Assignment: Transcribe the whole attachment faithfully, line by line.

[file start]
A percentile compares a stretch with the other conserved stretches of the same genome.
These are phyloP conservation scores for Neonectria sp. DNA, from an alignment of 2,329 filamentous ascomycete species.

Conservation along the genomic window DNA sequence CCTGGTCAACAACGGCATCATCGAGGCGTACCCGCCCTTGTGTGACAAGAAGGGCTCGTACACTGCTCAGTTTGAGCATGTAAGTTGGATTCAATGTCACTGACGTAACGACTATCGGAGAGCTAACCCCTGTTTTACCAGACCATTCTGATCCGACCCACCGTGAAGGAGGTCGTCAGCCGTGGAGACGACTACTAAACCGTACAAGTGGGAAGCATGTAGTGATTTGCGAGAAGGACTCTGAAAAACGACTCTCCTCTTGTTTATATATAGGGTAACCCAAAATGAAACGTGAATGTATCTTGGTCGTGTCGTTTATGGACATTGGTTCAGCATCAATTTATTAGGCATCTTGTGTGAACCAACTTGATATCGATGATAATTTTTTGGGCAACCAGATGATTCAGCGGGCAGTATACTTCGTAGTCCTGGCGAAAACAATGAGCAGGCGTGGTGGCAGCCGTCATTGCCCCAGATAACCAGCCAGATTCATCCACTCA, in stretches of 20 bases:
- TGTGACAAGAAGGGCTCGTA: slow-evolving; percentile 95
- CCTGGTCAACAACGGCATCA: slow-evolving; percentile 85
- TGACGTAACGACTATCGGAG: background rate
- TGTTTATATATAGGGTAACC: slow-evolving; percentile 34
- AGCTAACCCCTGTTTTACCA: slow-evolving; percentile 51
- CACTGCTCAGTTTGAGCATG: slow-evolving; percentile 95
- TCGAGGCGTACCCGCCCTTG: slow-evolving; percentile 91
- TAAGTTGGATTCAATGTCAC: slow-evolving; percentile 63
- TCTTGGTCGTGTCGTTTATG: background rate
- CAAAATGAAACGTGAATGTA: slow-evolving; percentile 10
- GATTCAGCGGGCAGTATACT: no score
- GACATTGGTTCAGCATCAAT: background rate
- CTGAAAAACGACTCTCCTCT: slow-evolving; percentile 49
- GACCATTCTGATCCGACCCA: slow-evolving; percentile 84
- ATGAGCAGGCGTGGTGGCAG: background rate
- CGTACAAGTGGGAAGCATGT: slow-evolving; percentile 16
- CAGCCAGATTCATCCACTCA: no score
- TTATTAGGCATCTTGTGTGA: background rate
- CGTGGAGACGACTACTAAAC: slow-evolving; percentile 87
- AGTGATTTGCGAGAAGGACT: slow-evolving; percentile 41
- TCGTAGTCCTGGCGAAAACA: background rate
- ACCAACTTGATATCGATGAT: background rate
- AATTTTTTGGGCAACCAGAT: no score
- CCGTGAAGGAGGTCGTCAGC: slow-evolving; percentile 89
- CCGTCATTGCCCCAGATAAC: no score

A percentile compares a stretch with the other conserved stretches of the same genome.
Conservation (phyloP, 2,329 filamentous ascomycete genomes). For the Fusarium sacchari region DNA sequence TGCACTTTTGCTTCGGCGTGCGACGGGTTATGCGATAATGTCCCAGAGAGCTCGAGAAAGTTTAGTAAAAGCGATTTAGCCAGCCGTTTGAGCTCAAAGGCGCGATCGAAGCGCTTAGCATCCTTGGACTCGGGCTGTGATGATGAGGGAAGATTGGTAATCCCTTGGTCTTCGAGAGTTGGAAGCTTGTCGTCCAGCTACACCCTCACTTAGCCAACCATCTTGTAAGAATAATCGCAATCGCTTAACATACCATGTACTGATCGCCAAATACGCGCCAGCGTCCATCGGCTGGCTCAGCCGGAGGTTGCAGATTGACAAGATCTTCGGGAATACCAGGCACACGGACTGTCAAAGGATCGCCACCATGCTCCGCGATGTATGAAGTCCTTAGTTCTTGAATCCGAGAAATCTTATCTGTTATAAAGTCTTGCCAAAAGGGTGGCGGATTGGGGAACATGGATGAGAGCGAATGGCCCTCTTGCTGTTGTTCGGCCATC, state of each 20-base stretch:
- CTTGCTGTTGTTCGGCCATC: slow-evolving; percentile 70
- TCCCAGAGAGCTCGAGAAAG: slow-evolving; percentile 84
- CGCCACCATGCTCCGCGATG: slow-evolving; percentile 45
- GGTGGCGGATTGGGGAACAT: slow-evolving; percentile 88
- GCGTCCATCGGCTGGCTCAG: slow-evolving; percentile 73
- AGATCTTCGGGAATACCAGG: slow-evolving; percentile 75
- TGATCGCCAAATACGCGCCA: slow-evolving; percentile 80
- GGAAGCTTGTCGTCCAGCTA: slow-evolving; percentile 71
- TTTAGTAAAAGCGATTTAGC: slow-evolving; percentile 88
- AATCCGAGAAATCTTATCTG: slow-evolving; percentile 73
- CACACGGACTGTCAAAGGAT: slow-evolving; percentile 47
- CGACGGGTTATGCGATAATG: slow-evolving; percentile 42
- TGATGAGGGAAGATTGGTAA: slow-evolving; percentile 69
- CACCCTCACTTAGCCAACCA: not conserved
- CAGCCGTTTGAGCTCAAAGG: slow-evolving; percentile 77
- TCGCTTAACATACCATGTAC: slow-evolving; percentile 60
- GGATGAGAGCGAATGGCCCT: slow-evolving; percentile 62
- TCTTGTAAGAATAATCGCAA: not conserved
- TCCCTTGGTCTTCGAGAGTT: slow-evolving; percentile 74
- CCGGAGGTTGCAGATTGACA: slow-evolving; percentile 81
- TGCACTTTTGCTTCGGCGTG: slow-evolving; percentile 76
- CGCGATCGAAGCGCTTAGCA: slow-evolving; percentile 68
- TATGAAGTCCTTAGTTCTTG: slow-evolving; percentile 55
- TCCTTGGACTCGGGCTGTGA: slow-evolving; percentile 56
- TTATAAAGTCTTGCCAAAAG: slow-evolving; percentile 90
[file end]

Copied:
A percentile compares a stretch with the other conserved stretches of the same genome.
These are phyloP conservation scores for Neonectria sp. DNA, from an alignment of 2,329 filamentous ascomycete species.

Conservation along the genomic window DNA sequence CCTGGTCAACAACGGCATCATCGAGGCGTACCCGCCCTTGTGTGACAAGAAGGGCTCGTACACTGCTCAGTTTGAGCATGTAAGTTGGATTCAATGTCACTGACGTAACGACTATCGGAGAGCTAACCCCTGTTTTACCAGACCATTCTGATCCGACCCACCGTGAAGGAGGTCGTCAGCCGTGGAGACGACTACTAAACCGTACAAGTGGGAAGCATGTAGTGATTTGCGAGAAGGACTCTGAAAAACGACTCTCCTCTTGTTTATATATAGGGTAACCCAAAATGAAACGTGAATGTATCTTGGTCGTGTCGTTTATGGACATTGGTTCAGCATCAATTTATTAGGCATCTTGTGTGAACCAACTTGATATCGATGATAATTTTTTGGGCAACCAGATGATTCAGCGGGCAGTATACTTCGTAGTCCTGGCGAAAACAATGAGCAGGCGTGGTGGCAGCCGTCATTGCCCCAGATAACCAGCCAGATTCATCCACTCA, in stretches of 20 bases:
- TGTGACAAGAAGGGCTCGTA: slow-evolving; percentile 95
- CCTGGTCAACAACGGCATCA: slow-evolving; percentile 85
- TGACGTAACGACTATCGGAG: background rate
- TGTTTATATATAGGGTAACC: slow-evolving; percentile 34
- AGCTAACCCCTGTTTTACCA: slow-evolving; percentile 51
- CACTGCTCAGTTTGAGCATG: slow-evolving; percentile 95
- TCGAGGCGTACCCGCCCTTG: slow-evolving; percentile 91
- TAAGTTGGATTCAATGTCAC: slow-evolving; percentile 63
- TCTTGGTCGTGTCGTTTATG: background rate
- CAAAATGAAACGTGAATGTA: slow-evolving; percentile 10
- GATTCAGCGGGCAGTATACT: no score
- GACATTGGTTCAGCATCAAT: background rate
- CTGAAAAACGACTCTCCTCT: slow-evolving; percentile 49
- GACCATTCTGATCCGACCCA: slow-evolving; percentile 84
- ATGAGCAGGCGTGGTGGCAG: background rate
- CGTACAAGTGGGAAGCATGT: slow-evolving; percentile 16
- CAGCCAGATTCATCCACTCA: no score
- TTATTAGGCATCTTGTGTGA: background rate
- CGTGGAGACGACTACTAAAC: slow-evolving; percentile 87
- AGTGATTTGCGAGAAGGACT: slow-evolving; percentile 41
- TCGTAGTCCTGGCGAAAACA: background rate
- ACCAACTTGATATCGATGAT: background rate
- AATTTTTTGGGCAACCAGAT: no score
- CCGTGAAGGAGGTCGTCAGC: slow-evolving; percentile 89
- CCGTCATTGCCCCAGATAAC: no score

A percentile compares a stretch with the other conserved stretches of the same genome.
Conservation (phyloP, 2,329 filamentous ascomycete genomes). For the Fusarium sacchari region DNA sequence TGCACTTTTGCTTCGGCGTGCGACGGGTTATGCGATAATGTCCCAGAGAGCTCGAGAAAGTTTAGTAAAAGCGATTTAGCCAGCCGTTTGAGCTCAAAGGCGCGATCGAAGCGCTTAGCATCCTTGGACTCGGGCTGTGATGATGAGGGAAGATTGGTAATCCCTTGGTCTTCGAGAGTTGGAAGCTTGTCGTCCAGCTACACCCTCACTTAGCCAACCATCTTGTAAGAATAATCGCAATCGCTTAACATACCATGTACTGATCGCCAAATACGCGCCAGCGTCCATCGGCTGGCTCAGCCGGAGGTTGCAGATTGACAAGATCTTCGGGAATACCAGGCACACGGACTGTCAAAGGATCGCCACCATGCTCCGCGATGTATGAAGTCCTTAGTTCTTGAATCCGAGAAATCTTATCTGTTATAAAGTCTTGCCAAAAGGGTGGCGGATTGGGGAACATGGATGAGAGCGAATGGCCCTCTTGCTGTTGTTCGGCCATC, state of each 20-base stretch:
- CTTGCTGTTGTTCGGCCATC: slow-evolving; percentile 70
- TCCCAGAGAGCTCGAGAAAG: slow-evolving; percentile 84
- CGCCACCATGCTCCGCGATG: slow-evolving; percentile 45
- GGTGGCGGATTGGGGAACAT: slow-evolving; percentile 88
- GCGTCCATCGGCTGGCTCAG: slow-evolving; percentile 73
- AGATCTTCGGGAATACCAGG: slow-evolving; percentile 75
- TGATCGCCAAATACGCGCCA: slow-evolving; percentile 80
- GGAAGCTTGTCGTCCAGCTA: slow-evolving; percentile 71
- TTTAGTAAAAGCGATTTAGC: slow-evolving; percentile 88
- AATCCGAGAAATCTTATCTG: slow-evolving; percentile 73
- CACACGGACTGTCAAAGGAT: slow-evolving; percentile 47
- CGACGGGTTATGCGATAATG: slow-evolving; percentile 42
- TGATGAGGGAAGATTGGTAA: slow-evolving; percentile 69
- CACCCTCACTTAGCCAACCA: not conserved
- CAGCCGTTTGAGCTCAAAGG: slow-evolving; percentile 77
- TCGCTTAACATACCATGTAC: slow-evolving; percentile 60
- GGATGAGAGCGAATGGCCCT: slow-evolving; percentile 62
- TCTTGTAAGAATAATCGCAA: not conserved
- TCCCTTGGTCTTCGAGAGTT: slow-evolving; percentile 74
- CCGGAGGTTGCAGATTGACA: slow-evolving; percentile 81
- TGCACTTTTGCTTCGGCGTG: slow-evolving; percentile 76
- CGCGATCGAAGCGCTTAGCA: slow-evolving; percentile 68
- TATGAAGTCCTTAGTTCTTG: slow-evolving; percentile 55
- TCCTTGGACTCGGGCTGTGA: slow-evolving; percentile 56
- TTATAAAGTCTTGCCAAAAG: slow-evolving; percentile 90